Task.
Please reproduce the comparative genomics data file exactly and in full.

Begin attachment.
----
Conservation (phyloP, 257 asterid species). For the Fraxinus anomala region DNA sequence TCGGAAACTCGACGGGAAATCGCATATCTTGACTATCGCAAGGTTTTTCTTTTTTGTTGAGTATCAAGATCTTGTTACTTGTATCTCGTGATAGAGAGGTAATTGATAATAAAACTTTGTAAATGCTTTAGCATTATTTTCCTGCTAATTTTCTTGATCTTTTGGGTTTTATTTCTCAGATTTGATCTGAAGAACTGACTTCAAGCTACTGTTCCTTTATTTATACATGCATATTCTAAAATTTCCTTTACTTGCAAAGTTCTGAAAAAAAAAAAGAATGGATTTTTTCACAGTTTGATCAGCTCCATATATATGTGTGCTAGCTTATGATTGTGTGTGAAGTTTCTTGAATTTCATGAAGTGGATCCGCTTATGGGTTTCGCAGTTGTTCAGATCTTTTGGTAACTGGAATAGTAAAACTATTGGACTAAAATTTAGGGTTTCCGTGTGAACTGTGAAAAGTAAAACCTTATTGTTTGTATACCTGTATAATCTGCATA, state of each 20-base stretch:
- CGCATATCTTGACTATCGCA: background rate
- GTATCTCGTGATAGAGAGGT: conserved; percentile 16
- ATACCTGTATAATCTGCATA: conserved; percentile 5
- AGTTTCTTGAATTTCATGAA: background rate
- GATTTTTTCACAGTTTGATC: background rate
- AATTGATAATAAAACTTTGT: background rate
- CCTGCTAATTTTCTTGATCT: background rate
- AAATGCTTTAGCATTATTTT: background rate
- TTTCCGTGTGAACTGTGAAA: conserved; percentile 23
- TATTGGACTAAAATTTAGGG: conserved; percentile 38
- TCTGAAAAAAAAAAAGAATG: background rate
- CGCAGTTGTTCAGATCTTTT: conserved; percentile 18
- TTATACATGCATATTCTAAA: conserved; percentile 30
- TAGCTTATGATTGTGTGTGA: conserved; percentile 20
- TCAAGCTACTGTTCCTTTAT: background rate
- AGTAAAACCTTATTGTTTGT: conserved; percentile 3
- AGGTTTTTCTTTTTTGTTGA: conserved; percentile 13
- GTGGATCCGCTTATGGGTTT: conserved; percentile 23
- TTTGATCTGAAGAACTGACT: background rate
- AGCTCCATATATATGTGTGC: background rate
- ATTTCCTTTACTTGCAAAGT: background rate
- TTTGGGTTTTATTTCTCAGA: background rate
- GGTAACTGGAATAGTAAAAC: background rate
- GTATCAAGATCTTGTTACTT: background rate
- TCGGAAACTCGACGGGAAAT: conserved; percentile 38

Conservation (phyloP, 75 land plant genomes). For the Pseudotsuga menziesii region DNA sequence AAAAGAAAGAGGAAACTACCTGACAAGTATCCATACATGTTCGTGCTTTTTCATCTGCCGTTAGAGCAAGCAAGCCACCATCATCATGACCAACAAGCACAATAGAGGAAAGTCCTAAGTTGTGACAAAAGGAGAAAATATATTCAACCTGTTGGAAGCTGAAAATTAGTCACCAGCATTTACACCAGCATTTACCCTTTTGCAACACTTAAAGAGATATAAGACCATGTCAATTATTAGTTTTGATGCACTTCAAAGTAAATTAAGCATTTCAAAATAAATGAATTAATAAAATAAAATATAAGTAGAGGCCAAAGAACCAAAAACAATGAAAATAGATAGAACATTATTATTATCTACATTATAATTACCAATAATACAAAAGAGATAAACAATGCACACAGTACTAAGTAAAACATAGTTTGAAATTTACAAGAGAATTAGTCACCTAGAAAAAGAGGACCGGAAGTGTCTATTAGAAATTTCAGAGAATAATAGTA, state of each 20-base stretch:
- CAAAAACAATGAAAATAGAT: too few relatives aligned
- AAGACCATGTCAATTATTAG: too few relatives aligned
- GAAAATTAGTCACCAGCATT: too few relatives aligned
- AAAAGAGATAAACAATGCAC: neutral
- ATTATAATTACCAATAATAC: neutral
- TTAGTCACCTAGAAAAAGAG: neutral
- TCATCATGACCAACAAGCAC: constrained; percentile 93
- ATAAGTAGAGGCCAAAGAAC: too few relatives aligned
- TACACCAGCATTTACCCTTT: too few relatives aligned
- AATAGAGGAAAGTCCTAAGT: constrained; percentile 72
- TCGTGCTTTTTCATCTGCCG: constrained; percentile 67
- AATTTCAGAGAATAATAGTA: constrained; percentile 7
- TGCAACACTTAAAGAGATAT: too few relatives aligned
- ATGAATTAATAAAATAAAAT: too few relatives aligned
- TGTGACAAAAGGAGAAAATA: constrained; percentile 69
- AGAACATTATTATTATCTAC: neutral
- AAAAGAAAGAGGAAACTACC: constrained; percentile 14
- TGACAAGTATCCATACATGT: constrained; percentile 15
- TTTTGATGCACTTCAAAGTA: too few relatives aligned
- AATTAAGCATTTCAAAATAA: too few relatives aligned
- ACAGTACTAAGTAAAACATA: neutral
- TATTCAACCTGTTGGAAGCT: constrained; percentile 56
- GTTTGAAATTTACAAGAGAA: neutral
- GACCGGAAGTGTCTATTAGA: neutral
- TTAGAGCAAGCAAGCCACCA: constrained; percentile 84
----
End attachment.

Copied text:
Conservation (phyloP, 257 asterid species). For the Fraxinus anomala region DNA sequence TCGGAAACTCGACGGGAAATCGCATATCTTGACTATCGCAAGGTTTTTCTTTTTTGTTGAGTATCAAGATCTTGTTACTTGTATCTCGTGATAGAGAGGTAATTGATAATAAAACTTTGTAAATGCTTTAGCATTATTTTCCTGCTAATTTTCTTGATCTTTTGGGTTTTATTTCTCAGATTTGATCTGAAGAACTGACTTCAAGCTACTGTTCCTTTATTTATACATGCATATTCTAAAATTTCCTTTACTTGCAAAGTTCTGAAAAAAAAAAAGAATGGATTTTTTCACAGTTTGATCAGCTCCATATATATGTGTGCTAGCTTATGATTGTGTGTGAAGTTTCTTGAATTTCATGAAGTGGATCCGCTTATGGGTTTCGCAGTTGTTCAGATCTTTTGGTAACTGGAATAGTAAAACTATTGGACTAAAATTTAGGGTTTCCGTGTGAACTGTGAAAAGTAAAACCTTATTGTTTGTATACCTGTATAATCTGCATA, state of each 20-base stretch:
- CGCATATCTTGACTATCGCA: background rate
- GTATCTCGTGATAGAGAGGT: conserved; percentile 16
- ATACCTGTATAATCTGCATA: conserved; percentile 5
- AGTTTCTTGAATTTCATGAA: background rate
- GATTTTTTCACAGTTTGATC: background rate
- AATTGATAATAAAACTTTGT: background rate
- CCTGCTAATTTTCTTGATCT: background rate
- AAATGCTTTAGCATTATTTT: background rate
- TTTCCGTGTGAACTGTGAAA: conserved; percentile 23
- TATTGGACTAAAATTTAGGG: conserved; percentile 38
- TCTGAAAAAAAAAAAGAATG: background rate
- CGCAGTTGTTCAGATCTTTT: conserved; percentile 18
- TTATACATGCATATTCTAAA: conserved; percentile 30
- TAGCTTATGATTGTGTGTGA: conserved; percentile 20
- TCAAGCTACTGTTCCTTTAT: background rate
- AGTAAAACCTTATTGTTTGT: conserved; percentile 3
- AGGTTTTTCTTTTTTGTTGA: conserved; percentile 13
- GTGGATCCGCTTATGGGTTT: conserved; percentile 23
- TTTGATCTGAAGAACTGACT: background rate
- AGCTCCATATATATGTGTGC: background rate
- ATTTCCTTTACTTGCAAAGT: background rate
- TTTGGGTTTTATTTCTCAGA: background rate
- GGTAACTGGAATAGTAAAAC: background rate
- GTATCAAGATCTTGTTACTT: background rate
- TCGGAAACTCGACGGGAAAT: conserved; percentile 38

Conservation (phyloP, 75 land plant genomes). For the Pseudotsuga menziesii region DNA sequence AAAAGAAAGAGGAAACTACCTGACAAGTATCCATACATGTTCGTGCTTTTTCATCTGCCGTTAGAGCAAGCAAGCCACCATCATCATGACCAACAAGCACAATAGAGGAAAGTCCTAAGTTGTGACAAAAGGAGAAAATATATTCAACCTGTTGGAAGCTGAAAATTAGTCACCAGCATTTACACCAGCATTTACCCTTTTGCAACACTTAAAGAGATATAAGACCATGTCAATTATTAGTTTTGATGCACTTCAAAGTAAATTAAGCATTTCAAAATAAATGAATTAATAAAATAAAATATAAGTAGAGGCCAAAGAACCAAAAACAATGAAAATAGATAGAACATTATTATTATCTACATTATAATTACCAATAATACAAAAGAGATAAACAATGCACACAGTACTAAGTAAAACATAGTTTGAAATTTACAAGAGAATTAGTCACCTAGAAAAAGAGGACCGGAAGTGTCTATTAGAAATTTCAGAGAATAATAGTA, state of each 20-base stretch:
- CAAAAACAATGAAAATAGAT: too few relatives aligned
- AAGACCATGTCAATTATTAG: too few relatives aligned
- GAAAATTAGTCACCAGCATT: too few relatives aligned
- AAAAGAGATAAACAATGCAC: neutral
- ATTATAATTACCAATAATAC: neutral
- TTAGTCACCTAGAAAAAGAG: neutral
- TCATCATGACCAACAAGCAC: constrained; percentile 93
- ATAAGTAGAGGCCAAAGAAC: too few relatives aligned
- TACACCAGCATTTACCCTTT: too few relatives aligned
- AATAGAGGAAAGTCCTAAGT: constrained; percentile 72
- TCGTGCTTTTTCATCTGCCG: constrained; percentile 67
- AATTTCAGAGAATAATAGTA: constrained; percentile 7
- TGCAACACTTAAAGAGATAT: too few relatives aligned
- ATGAATTAATAAAATAAAAT: too few relatives aligned
- TGTGACAAAAGGAGAAAATA: constrained; percentile 69
- AGAACATTATTATTATCTAC: neutral
- AAAAGAAAGAGGAAACTACC: constrained; percentile 14
- TGACAAGTATCCATACATGT: constrained; percentile 15
- TTTTGATGCACTTCAAAGTA: too few relatives aligned
- AATTAAGCATTTCAAAATAA: too few relatives aligned
- ACAGTACTAAGTAAAACATA: neutral
- TATTCAACCTGTTGGAAGCT: constrained; percentile 56
- GTTTGAAATTTACAAGAGAA: neutral
- GACCGGAAGTGTCTATTAGA: neutral
- TTAGAGCAAGCAAGCCACCA: constrained; percentile 84